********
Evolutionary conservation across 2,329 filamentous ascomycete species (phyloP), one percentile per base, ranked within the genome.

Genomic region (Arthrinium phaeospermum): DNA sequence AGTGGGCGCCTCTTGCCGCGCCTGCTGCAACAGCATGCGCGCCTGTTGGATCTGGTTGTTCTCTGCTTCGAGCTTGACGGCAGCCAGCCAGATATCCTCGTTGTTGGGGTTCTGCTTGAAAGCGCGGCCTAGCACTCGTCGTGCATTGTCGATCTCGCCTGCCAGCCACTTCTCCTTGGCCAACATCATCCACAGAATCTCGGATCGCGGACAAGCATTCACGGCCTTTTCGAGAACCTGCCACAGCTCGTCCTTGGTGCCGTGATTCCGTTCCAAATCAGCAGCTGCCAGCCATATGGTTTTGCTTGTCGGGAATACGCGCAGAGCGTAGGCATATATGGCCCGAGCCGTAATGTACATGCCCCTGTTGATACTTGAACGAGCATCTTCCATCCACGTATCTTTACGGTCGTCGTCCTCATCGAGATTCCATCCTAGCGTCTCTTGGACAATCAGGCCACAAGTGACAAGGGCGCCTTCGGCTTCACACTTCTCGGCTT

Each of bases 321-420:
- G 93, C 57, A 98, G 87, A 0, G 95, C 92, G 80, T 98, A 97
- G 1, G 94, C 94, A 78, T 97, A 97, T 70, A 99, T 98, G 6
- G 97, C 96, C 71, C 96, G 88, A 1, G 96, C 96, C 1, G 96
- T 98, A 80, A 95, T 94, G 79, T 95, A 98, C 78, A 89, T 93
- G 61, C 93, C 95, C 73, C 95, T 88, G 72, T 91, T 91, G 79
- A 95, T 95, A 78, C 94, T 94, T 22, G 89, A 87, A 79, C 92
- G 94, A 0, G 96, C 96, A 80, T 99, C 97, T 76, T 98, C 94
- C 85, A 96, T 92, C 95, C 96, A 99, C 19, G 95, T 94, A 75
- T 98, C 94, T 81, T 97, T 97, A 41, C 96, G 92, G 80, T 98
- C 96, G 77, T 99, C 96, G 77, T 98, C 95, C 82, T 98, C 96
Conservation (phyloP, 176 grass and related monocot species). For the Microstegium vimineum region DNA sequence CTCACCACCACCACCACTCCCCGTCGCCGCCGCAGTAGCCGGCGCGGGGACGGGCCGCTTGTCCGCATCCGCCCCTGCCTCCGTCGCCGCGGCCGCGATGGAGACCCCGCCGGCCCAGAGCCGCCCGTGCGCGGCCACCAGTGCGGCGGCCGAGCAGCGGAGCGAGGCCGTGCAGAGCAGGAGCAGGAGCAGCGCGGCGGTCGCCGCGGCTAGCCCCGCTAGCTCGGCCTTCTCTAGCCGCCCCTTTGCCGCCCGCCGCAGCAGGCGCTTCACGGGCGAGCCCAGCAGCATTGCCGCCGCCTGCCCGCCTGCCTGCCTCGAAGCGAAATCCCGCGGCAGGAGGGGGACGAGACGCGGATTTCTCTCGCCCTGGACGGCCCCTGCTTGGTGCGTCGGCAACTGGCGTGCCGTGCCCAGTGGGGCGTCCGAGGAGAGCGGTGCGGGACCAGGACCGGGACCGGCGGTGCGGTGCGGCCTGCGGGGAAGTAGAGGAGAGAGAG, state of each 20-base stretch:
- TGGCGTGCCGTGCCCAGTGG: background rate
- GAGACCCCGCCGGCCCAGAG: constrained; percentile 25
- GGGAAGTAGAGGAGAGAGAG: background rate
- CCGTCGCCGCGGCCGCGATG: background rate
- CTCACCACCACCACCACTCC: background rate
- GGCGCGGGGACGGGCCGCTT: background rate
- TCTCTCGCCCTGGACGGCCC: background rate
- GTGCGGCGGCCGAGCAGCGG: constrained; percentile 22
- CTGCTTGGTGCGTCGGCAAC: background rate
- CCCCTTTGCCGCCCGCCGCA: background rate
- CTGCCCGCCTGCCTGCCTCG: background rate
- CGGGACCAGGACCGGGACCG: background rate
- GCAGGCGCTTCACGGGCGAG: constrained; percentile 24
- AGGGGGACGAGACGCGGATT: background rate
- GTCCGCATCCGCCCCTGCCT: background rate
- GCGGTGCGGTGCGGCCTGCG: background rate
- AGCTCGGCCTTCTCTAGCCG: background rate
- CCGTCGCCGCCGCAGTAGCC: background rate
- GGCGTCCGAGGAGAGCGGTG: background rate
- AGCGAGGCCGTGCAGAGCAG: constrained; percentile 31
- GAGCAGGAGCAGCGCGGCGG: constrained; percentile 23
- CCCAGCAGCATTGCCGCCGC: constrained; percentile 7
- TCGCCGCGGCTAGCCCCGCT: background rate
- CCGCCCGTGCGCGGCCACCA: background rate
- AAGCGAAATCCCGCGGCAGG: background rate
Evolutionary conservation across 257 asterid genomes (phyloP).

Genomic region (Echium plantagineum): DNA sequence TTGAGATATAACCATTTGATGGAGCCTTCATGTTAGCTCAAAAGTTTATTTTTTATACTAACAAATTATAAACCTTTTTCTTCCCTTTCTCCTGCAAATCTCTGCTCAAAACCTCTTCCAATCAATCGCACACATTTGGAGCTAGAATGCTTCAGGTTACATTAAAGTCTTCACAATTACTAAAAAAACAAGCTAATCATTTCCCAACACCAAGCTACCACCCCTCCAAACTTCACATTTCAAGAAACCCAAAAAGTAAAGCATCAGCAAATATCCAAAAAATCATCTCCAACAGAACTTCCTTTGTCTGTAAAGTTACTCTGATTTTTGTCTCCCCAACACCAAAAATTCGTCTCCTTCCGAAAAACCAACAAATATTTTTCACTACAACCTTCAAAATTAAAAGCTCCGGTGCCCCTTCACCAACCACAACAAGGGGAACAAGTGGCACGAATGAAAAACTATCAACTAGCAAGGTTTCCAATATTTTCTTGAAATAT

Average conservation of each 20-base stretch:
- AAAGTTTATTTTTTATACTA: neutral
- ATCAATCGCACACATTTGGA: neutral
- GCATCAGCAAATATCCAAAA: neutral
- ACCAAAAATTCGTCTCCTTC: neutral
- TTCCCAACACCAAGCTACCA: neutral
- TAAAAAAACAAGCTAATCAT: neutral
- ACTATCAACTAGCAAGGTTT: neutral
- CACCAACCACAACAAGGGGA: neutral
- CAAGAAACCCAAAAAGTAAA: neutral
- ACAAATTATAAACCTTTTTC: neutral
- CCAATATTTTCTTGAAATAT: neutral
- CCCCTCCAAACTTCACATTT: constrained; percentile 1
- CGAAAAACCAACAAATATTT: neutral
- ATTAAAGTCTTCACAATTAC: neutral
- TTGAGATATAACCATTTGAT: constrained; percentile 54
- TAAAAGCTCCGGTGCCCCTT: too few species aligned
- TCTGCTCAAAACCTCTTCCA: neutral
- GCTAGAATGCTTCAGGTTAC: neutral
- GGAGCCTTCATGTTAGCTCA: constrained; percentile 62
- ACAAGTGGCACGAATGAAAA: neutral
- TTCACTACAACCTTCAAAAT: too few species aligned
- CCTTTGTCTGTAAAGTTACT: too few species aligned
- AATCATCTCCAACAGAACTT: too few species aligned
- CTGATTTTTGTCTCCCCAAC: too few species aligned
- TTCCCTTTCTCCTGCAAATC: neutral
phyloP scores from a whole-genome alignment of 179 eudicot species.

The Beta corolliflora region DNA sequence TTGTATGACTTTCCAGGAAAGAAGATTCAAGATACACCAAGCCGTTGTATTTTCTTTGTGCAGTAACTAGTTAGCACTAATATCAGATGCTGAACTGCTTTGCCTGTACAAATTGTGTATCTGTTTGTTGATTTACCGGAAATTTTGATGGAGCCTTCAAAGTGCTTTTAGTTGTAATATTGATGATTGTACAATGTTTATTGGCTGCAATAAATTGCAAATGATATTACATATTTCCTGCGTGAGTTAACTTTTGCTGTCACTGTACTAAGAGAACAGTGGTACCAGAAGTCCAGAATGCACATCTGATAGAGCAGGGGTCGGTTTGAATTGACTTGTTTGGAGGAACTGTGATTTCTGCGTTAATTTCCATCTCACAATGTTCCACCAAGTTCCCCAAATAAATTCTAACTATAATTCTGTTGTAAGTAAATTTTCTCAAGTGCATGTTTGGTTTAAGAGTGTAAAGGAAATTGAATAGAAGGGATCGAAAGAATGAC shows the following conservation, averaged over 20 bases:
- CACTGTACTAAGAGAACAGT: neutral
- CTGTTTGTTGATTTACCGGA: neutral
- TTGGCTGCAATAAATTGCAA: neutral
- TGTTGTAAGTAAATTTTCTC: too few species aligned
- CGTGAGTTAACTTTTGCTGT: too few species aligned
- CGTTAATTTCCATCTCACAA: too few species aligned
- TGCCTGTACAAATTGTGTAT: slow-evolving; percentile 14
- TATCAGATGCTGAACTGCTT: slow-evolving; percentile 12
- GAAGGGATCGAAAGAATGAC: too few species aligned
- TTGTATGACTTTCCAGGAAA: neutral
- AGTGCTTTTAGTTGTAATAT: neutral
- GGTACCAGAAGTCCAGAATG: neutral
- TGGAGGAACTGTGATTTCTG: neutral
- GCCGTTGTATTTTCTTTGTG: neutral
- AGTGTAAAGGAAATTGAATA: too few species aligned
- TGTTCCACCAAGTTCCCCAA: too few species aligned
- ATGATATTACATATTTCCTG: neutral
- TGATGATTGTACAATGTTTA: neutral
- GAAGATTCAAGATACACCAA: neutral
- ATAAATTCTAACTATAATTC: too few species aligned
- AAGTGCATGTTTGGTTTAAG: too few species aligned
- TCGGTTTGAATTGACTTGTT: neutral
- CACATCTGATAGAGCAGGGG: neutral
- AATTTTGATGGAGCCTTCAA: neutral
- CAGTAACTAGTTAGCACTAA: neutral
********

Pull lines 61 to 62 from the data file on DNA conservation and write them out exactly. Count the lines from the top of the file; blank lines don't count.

- GGAGCCTTCATGTTAGCTCA: constrained; percentile 62
- ACAAGTGGCACGAATGAAAA: neutral